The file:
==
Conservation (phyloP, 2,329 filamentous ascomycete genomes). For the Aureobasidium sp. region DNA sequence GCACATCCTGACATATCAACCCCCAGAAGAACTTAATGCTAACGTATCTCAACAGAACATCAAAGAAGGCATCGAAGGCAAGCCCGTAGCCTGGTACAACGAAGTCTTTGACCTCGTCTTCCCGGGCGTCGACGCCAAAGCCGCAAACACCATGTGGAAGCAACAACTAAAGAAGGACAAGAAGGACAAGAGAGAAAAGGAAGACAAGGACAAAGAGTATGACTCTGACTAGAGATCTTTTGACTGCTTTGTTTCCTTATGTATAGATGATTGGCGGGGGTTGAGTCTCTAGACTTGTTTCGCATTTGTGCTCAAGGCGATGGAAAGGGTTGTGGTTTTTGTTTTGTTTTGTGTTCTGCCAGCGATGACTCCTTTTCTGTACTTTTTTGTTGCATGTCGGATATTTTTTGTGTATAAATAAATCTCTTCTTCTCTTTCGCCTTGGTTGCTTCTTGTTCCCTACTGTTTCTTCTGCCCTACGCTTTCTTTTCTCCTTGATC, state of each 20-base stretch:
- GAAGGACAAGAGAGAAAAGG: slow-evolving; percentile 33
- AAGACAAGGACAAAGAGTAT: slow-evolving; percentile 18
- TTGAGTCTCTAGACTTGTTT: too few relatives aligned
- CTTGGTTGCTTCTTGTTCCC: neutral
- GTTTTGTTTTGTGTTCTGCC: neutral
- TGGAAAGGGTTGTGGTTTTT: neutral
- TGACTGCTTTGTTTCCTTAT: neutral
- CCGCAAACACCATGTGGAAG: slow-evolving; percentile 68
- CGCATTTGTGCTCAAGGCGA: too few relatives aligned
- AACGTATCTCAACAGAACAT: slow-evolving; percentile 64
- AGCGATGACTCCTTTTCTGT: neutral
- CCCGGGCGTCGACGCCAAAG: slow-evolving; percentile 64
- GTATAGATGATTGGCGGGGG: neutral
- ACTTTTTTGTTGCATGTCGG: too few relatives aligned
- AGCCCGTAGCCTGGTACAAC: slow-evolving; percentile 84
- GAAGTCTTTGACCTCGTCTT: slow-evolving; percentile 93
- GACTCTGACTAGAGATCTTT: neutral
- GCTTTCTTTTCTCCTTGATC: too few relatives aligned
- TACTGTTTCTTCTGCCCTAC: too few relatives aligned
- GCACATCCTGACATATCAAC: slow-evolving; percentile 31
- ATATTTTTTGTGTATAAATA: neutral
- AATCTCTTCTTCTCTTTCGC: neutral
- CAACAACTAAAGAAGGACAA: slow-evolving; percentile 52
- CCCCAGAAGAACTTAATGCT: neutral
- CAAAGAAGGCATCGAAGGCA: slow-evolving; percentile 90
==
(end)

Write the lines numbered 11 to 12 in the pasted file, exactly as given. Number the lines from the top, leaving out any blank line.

- AACGTATCTCAACAGAACAT: slow-evolving; percentile 64
- AGCGATGACTCCTTTTCTGT: neutral